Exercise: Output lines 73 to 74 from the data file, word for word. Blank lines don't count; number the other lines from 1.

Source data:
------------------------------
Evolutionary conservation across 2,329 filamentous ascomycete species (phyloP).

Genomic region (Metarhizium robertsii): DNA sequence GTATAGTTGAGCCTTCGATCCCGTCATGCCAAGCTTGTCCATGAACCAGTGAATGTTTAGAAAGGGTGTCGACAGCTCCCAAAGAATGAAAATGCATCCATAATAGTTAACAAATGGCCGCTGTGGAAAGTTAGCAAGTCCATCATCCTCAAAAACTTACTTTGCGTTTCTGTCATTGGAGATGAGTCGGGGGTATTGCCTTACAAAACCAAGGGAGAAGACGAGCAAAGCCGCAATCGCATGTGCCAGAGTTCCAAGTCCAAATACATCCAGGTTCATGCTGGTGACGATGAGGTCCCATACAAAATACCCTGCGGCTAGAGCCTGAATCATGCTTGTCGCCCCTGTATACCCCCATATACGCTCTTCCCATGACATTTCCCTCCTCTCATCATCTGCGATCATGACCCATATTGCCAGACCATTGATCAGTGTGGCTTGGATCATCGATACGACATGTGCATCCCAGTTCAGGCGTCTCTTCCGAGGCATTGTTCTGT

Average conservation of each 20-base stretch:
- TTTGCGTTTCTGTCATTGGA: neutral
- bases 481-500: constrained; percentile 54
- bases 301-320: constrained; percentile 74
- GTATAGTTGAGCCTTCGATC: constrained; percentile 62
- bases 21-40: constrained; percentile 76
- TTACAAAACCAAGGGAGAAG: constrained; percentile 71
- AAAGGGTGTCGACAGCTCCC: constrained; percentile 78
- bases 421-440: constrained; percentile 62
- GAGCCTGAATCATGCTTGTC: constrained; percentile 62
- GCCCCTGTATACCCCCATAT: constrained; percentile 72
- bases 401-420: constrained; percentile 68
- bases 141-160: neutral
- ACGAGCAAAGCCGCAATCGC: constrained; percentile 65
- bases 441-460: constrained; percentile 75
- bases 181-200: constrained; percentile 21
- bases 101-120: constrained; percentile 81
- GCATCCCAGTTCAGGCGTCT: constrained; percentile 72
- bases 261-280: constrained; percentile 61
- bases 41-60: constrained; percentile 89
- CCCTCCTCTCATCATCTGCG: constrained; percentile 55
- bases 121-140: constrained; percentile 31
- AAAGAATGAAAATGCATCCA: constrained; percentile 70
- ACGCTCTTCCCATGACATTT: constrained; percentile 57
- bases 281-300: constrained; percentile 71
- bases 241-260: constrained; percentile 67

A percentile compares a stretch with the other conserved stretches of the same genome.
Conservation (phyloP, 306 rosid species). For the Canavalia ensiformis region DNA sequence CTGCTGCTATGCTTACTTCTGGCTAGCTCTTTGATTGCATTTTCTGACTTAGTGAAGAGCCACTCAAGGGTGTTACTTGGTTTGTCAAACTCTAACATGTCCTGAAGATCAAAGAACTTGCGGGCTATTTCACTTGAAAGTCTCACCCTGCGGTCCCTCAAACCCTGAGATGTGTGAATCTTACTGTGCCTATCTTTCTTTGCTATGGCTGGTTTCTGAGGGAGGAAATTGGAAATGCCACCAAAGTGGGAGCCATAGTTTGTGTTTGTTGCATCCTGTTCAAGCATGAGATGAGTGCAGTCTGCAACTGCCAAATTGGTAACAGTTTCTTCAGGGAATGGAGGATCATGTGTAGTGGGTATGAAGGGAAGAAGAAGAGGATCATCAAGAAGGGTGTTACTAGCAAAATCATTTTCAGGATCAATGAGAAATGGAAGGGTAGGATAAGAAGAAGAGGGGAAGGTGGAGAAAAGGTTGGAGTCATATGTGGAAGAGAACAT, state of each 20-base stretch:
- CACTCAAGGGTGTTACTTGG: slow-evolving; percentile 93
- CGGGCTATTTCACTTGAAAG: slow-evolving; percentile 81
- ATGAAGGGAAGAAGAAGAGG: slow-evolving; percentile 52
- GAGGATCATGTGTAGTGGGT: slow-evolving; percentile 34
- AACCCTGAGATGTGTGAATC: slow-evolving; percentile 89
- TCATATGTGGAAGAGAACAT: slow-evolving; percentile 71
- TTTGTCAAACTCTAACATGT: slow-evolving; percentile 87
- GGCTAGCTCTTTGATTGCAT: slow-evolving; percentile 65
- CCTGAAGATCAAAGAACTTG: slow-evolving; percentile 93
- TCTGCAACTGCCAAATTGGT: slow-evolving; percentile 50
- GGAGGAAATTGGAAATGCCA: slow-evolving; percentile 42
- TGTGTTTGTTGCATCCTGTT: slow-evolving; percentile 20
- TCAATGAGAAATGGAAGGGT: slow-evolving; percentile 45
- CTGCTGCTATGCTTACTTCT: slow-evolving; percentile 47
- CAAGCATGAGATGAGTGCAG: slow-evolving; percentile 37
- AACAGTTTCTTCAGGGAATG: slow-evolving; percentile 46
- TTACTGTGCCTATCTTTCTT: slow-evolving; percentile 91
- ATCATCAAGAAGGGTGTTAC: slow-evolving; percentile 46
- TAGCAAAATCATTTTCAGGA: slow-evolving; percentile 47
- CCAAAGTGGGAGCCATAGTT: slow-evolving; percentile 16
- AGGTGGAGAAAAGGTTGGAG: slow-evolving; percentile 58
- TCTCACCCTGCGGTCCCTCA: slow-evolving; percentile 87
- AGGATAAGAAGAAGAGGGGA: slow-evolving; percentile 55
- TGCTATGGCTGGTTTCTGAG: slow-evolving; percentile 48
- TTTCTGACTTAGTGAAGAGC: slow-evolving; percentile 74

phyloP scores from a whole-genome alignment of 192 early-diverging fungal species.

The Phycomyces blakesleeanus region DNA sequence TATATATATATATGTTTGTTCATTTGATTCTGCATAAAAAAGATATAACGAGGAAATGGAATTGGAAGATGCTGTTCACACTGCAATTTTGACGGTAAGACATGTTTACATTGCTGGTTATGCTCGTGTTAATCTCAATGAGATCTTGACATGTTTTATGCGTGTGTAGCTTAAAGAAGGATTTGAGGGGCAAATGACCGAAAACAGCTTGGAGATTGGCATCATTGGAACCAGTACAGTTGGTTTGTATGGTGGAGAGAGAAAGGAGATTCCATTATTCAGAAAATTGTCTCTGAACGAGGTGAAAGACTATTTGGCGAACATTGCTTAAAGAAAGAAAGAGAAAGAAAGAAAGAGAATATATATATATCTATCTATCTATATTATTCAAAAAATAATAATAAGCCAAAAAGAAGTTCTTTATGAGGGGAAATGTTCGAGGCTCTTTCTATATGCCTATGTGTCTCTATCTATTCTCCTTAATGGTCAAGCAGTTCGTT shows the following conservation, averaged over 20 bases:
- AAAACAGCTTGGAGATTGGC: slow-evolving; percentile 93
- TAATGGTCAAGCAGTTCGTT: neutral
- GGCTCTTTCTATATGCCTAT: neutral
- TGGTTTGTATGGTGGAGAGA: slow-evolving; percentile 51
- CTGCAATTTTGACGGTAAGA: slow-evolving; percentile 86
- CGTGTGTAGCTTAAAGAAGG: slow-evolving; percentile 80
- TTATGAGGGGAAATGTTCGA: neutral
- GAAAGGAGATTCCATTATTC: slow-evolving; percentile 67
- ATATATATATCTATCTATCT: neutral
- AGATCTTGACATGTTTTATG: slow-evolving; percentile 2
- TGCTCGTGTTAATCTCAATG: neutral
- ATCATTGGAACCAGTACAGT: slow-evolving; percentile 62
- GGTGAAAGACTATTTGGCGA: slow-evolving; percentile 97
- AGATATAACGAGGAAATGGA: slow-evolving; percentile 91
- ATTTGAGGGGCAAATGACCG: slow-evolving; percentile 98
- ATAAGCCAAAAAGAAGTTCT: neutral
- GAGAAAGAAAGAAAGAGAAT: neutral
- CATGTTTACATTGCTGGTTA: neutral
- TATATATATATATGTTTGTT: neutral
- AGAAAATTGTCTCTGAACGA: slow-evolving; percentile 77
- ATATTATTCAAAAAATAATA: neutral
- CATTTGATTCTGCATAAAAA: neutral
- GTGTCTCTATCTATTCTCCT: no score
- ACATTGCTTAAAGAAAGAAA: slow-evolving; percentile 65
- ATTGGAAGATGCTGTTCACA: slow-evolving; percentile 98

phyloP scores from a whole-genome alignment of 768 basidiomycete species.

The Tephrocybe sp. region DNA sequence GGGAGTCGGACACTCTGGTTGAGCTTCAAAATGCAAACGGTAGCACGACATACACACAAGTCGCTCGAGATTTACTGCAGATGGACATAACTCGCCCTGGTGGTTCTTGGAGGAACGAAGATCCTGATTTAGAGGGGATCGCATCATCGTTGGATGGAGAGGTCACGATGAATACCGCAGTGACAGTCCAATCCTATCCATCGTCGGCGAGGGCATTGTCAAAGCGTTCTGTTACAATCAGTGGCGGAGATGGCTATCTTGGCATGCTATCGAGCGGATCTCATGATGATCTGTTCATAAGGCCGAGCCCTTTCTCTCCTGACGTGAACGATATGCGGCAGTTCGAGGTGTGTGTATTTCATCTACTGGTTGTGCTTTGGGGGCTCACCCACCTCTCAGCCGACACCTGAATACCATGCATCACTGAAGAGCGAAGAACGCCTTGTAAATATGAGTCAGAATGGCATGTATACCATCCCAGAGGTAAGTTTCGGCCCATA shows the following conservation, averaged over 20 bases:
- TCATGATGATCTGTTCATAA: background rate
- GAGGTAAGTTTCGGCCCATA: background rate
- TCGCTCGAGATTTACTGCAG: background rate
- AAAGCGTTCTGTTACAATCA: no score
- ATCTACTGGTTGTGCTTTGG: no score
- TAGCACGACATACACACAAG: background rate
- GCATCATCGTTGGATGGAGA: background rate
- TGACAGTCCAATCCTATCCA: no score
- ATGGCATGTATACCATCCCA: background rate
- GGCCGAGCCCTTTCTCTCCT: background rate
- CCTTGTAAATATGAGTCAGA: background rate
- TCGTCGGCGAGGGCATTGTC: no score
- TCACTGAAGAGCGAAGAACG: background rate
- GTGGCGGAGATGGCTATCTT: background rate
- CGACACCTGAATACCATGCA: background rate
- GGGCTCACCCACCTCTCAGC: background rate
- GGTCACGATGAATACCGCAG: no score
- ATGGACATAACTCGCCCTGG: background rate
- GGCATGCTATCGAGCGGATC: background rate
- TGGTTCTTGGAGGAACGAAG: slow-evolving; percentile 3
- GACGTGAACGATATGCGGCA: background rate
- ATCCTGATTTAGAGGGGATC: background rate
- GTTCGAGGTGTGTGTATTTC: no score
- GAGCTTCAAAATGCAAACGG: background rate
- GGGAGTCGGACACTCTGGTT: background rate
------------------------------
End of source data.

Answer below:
- ATAAGCCAAAAAGAAGTTCT: neutral
- GAGAAAGAAAGAAAGAGAAT: neutral